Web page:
Part 2: Blue Spike's Digital Watermarking Emerges as the Rational Choice for Fighting Piracy
The prerequisite of information security for electronic commerce has engendered the development of a number of useful technologies, each with its own strength and each with its own inherent focus.
The three technologies that are being proferred as copyright and information control mechanisms for e-commerce are:
Of these three, only digital watermarking does not default toward restricting access as its core functionality.
In the context of delivering various kinds of information and content, DRM and PKI proffer keying systems to assure payment or end-user privileges are in place before releasing content or software for consumer use. Each of these systems have their own relative strengths in particular domains, though DRM and PKI, given the sophistication required to use and manage them, are most relevant in the commercial sector.
In consumer markets, however, digital watermarking's simplicity and technical elegance qualifies it as the most appropriate technology for the domain. Let's compare.
DRM schemes, if properly, deployed, can be powerful access control mechanisms for creators and distributors that require absolute certainty of information security and highly particularized control of their intellectual property (Bob can view document, but not before the embargo date, and he cannot e-mail it and cannot print it.) PKI can provide reliable delivery of information to individual users of a PKI and a highly secure transfer medium. Yet PKI systems were envisioned primarily as network access control systems. They can mediate the transfer of information by way of the cryptographic systems that are organized by the PKI. Content encrypted for an authorized network user with his public key acquired through the PKI can only be decrypted by his private key.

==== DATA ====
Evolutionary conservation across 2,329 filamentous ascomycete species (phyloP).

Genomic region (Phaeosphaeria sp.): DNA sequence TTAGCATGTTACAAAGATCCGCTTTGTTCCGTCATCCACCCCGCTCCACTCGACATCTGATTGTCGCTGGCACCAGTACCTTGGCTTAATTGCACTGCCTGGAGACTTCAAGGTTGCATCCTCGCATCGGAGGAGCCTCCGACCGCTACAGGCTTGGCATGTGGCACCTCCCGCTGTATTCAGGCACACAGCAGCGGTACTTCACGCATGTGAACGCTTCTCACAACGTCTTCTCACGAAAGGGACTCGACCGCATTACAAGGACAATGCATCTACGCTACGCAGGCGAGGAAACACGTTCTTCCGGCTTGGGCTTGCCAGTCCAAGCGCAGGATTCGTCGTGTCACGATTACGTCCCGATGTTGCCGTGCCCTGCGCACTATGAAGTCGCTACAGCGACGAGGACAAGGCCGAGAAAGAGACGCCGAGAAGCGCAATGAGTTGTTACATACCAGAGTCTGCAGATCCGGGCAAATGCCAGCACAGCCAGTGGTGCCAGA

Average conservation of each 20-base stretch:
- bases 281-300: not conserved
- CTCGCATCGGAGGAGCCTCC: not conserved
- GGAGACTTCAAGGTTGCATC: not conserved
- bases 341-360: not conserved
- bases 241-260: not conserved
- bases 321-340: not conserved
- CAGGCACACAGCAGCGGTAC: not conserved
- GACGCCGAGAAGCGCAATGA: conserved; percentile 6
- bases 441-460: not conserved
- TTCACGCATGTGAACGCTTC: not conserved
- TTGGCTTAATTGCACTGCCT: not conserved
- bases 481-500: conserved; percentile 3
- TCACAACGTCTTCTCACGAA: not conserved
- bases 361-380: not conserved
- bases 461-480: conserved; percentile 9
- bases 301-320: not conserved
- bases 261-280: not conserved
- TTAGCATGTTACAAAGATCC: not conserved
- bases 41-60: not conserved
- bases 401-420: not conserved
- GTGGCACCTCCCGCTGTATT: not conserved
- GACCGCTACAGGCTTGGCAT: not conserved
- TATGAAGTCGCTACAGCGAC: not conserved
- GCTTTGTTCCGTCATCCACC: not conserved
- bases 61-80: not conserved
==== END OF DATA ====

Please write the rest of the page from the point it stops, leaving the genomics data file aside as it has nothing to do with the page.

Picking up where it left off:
It is true that there are business rationales for secreting information being transfered from point to point. But in the context of creating and cultivating markets, opacity is by definition dysfunctional.
Containerizing content and forcing consumers to negotiate payment and usage rights before discovering it and enjoying it eliminates opportunities for spontaneous arousal and impulse provocation so necessary for marketing images, music and other entertainments. A system for trust, or a "trusted system", is inherently command-based and increases the likelihood for systemic failure since media content requires open and accessible means for recognition in order for markets to work correctly.
The logistics of key-based systems are daunting. Requiring the consumer to provide the right key to access its corresponding object - a song, for example - is itself an enormous complexity.
Making sure that the keys are accessible wherever a song is going to be played is yet another complication, one that becomes increasingly knarly as content is moved from CD to PC to handheld digital players like Diamond Rio and RCA Lyra. Cryptographically based access control schemes, in addition, are computationally demanding, placing them at odds with consumers' interests when there is limited computing power available - as in the case of portable players - resulting in degraded performance and a negative usability profile.
Last, and most importantly, these kinds of schemes do nothing to stop the capacity of ardent infringers from making and distributing unlicensed copies without further technologies to hamper them. Thus, they are exposed to copying, either by acoustic pick-up device or through direct recording of the music at the twisted pair. Put a jack on the end of it, put it into a sound card and a quality copy can be made for distribution on the Internet.